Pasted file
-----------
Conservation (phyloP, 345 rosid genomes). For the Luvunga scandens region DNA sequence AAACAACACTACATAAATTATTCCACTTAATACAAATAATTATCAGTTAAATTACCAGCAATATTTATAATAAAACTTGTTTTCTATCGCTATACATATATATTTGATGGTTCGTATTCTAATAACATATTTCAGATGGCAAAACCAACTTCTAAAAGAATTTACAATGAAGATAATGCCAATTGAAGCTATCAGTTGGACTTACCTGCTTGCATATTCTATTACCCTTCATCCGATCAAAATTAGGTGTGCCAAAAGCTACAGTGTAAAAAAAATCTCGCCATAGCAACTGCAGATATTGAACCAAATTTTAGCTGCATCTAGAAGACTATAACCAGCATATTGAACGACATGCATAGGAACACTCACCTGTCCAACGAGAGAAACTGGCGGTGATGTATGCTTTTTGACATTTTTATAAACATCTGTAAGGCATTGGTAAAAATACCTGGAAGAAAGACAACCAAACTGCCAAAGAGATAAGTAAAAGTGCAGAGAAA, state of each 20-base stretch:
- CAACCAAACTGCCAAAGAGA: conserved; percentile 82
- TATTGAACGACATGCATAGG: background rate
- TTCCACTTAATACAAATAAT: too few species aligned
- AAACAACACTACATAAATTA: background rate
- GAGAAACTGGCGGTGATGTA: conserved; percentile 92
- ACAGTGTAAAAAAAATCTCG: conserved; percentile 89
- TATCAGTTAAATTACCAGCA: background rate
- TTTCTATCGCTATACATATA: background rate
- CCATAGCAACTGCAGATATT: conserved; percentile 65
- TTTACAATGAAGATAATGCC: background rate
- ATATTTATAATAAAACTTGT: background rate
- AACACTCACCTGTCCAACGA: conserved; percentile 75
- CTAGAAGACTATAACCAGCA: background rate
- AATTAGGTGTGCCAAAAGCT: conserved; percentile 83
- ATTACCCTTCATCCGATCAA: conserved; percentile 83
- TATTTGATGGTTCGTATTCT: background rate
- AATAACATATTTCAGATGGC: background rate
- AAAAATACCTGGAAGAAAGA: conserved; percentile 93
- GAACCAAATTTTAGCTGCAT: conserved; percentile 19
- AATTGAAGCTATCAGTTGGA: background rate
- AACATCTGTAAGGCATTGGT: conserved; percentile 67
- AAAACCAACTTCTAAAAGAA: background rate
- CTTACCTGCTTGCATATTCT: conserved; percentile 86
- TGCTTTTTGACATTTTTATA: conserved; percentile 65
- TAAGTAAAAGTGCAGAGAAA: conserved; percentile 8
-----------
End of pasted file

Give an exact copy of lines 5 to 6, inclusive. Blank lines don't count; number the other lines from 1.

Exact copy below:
- AAACAACACTACATAAATTA: background rate
- GAGAAACTGGCGGTGATGTA: conserved; percentile 92